• Bill S

        I don’t have an ultra-scupulous conscience like Mr. Green, who has no problem dictating morality to his employees, but who believes that the morning after pill is such a horrible thing that providing coverage for it would violate it. The closest I came to having the government force me to violate my conscience was that I was eligible to be drafted to fight in Vietnam. I would have held that against the government. Other than that, I am not so scrupulous that something as innocent as providing health care coverage to my employees would cause me to violate my conscience. That’s just sick.

        • Rebecca Hamilton

          Bill, based on your comments on this blog, you seem to latch onto any trendy way to kill people out there. Your newfound atheism, with its total disregard for the dignity of the human person, has evidently led you into accepting anything … anything at all.
          Your choice of the military draft as an example is an ironic one. Our government has long allowed people of faith to refuse to take up arms in its defense, if that violated their conscience. In fact, it has allowed people of no faith to do the same. I have a friend who was given conscientious objector status on just this basis.
          The logic you seek to apply would abrogate that right, along with every other consideration of individual conscience before the government behemoth you are debating for.
          The simple truth is, you have, so far as I know, come out in favor of destroying individual liberty and freedom of conscience, or in support of just plain killing people, on any topic that’s been discussed here.
          If this is the kind of thinking atheism produces, then it’s hardly a force for either progress or freedom, but a stalking horse for tyranny and death.

          • Bill S

            “If this is the kind of thinking atheism produces, then it’s hardly a force for either progress or freedom, but a stalking horse for tyranny and death.”

            I guess that’s where our opinions differ. The first time I stumbled upon your blog was when I was looking for an opposing opinion on Death With Dignity, from which I got a lot of good feedback. Why is it so predictable that atheists and Catholics will disagree on so many issues? I don’t have an answer for that but it is good to seek out opposing views.

            • Mark G.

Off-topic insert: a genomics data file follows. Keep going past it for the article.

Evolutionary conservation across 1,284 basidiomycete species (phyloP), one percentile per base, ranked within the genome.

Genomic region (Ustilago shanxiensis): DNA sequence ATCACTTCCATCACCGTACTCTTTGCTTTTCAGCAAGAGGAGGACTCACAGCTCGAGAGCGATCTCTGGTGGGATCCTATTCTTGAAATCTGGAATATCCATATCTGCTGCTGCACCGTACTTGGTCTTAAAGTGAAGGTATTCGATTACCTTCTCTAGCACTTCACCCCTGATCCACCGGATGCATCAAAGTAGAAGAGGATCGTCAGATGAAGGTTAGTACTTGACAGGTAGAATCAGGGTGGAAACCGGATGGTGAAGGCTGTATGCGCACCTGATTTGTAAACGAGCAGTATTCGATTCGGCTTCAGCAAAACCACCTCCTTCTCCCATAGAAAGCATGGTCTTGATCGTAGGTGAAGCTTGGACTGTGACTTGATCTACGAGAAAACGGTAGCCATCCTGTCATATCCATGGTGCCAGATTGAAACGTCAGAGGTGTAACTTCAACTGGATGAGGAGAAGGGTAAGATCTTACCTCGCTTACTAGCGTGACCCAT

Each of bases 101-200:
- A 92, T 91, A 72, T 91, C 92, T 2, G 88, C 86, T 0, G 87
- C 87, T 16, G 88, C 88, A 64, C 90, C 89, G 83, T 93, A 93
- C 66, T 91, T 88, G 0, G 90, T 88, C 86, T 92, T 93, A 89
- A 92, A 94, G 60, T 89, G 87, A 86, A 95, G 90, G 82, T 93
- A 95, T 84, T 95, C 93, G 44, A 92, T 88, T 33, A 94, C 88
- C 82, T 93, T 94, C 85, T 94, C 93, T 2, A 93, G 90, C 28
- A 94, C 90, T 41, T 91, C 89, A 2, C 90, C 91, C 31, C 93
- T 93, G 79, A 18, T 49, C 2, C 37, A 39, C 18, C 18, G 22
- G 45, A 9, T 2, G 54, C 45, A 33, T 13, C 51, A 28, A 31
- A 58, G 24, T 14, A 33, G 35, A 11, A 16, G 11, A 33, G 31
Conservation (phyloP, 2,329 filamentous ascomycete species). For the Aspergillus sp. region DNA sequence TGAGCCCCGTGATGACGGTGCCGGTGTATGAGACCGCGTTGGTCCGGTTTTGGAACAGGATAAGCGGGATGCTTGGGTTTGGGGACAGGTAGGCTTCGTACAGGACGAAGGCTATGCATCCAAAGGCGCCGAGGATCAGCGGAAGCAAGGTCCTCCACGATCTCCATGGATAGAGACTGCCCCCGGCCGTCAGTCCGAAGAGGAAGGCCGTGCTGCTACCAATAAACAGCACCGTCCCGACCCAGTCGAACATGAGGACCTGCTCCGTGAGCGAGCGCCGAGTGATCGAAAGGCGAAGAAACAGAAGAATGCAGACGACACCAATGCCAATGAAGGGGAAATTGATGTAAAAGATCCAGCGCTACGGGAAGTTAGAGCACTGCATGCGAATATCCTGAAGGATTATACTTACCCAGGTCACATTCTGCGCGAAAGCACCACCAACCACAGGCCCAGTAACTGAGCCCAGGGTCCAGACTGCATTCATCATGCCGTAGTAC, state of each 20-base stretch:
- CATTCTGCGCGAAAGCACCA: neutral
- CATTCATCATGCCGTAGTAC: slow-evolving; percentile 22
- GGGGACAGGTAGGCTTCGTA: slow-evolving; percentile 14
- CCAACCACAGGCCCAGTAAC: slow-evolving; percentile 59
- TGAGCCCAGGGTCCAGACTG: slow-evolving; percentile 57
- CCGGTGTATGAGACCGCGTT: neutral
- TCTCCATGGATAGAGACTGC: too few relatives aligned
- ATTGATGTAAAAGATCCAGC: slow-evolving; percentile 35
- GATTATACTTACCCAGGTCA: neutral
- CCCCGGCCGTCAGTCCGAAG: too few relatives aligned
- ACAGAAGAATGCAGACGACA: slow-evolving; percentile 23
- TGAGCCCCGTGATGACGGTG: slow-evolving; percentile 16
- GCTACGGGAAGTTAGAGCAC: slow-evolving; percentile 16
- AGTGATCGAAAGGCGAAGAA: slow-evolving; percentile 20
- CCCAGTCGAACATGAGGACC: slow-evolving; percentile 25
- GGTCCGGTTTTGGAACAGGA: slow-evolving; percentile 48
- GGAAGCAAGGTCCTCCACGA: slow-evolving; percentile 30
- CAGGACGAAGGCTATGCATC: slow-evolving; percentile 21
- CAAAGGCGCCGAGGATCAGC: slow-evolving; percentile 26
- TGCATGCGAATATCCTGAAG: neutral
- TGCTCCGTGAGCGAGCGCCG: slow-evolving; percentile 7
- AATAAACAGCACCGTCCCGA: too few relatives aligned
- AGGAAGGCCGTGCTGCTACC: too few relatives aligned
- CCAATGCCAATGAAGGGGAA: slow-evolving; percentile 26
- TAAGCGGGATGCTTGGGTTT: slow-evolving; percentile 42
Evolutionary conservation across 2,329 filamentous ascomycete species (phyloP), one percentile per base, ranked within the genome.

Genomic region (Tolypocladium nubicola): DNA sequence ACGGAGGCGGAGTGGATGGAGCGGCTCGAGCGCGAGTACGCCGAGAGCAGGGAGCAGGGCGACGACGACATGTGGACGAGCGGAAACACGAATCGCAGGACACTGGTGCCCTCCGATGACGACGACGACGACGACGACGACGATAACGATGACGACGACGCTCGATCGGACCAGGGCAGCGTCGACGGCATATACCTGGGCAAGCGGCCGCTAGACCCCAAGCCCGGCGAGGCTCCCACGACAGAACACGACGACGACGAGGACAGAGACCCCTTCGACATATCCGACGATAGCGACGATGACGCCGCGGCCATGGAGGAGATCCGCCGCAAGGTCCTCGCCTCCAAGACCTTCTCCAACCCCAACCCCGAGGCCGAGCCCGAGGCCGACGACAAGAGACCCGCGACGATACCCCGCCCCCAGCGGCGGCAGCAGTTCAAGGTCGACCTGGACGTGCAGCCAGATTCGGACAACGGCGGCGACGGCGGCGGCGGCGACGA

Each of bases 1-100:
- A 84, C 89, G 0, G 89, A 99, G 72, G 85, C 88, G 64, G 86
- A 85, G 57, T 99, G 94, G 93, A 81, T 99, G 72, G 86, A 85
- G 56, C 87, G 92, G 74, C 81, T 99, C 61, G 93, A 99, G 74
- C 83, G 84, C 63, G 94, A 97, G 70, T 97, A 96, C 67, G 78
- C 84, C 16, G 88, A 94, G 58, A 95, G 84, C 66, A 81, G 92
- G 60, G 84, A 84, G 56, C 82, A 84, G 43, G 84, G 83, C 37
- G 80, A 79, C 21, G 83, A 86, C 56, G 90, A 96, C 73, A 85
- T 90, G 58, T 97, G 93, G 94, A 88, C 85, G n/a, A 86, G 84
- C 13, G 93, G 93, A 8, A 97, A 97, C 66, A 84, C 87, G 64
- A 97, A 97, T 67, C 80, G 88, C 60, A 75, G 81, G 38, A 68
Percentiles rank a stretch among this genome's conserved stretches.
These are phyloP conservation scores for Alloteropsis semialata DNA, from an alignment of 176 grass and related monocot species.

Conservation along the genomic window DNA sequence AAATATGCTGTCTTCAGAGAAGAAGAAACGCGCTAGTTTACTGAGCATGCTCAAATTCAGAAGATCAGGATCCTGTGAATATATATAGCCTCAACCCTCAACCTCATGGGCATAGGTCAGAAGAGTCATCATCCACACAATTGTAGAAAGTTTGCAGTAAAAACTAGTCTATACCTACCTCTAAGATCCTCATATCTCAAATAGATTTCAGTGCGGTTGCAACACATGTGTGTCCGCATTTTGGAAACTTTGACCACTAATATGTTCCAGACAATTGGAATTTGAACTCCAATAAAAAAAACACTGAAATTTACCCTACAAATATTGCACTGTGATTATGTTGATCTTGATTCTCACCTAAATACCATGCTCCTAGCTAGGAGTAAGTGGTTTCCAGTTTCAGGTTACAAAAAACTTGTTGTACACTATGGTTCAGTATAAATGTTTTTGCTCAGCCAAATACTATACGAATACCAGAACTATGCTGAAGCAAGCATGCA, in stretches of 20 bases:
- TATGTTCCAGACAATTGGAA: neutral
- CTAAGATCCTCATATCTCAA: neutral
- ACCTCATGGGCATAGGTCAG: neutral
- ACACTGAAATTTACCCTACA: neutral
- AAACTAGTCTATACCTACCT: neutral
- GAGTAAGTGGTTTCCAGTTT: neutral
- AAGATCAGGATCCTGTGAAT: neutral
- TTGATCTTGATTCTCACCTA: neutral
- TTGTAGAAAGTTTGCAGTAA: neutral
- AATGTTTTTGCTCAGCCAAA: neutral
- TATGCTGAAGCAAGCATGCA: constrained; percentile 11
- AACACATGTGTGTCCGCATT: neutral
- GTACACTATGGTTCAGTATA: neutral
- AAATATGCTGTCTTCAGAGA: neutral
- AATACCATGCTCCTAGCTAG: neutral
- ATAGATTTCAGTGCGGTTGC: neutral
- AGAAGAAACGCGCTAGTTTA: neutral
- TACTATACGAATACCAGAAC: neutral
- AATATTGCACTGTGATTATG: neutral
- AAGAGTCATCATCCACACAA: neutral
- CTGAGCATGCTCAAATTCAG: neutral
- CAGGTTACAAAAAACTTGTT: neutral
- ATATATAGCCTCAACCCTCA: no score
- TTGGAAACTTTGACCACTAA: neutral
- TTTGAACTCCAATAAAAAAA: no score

Bill,
              Another poor analogy that you make is equating Christian’s being forced to provide abortifacient drugs to their employees with a Muslim having to pay taxes which pays for pork being served in Public Schools.

              A better analogy would be the government forcing a Muslim to serve pork chops to his employees on their lunch break in his Halal Shop…

              But, I’m sure if that was the case you would be out protesting on his behalf.

        • Ted Seeber

          Bill, from what you’ve posted on this blog about life issues, you have no conscience at all.

      • kenneth

        The government does get around to us, and we all have the same avenues of relief before the courts and petition to elected officials and the vote. That last piece is particularly important. Obama did not take power by coup or by installation from some foreign power. His stance on Obamacare as it interfaces with religion was well known heading into the recent election. “We the people” were most definitely at the table during this entire process, as much as is ever the case in a representative democracy. Businesses and religious/cultural interest groups arguably have influence well beyond “one person one vote” through the magic of super-pacs and lobbying resources which are out of reach of ordinary voters.

        Hobby Lobby has the same rights to make its case before the courts, and, I would argue, has more legal resources to effectively do so than do 99% of individuals in this nation. Hobby Lobby is not the victim of some pogrom. It is a citizen no less than any of us. Sometimes the law doesn’t break the same direction as our wishes or consciences. As individuals, we have many avenues of redress. Beyond that, we can suck it up and obey the law or disobey it as conscientious objectors and take on the consequences of that. Ordinary citizens live with those realities all of our lives. There is no reason why corporate citizens should have a special legal highway for avoiding the speed bumps of life like the rest of us.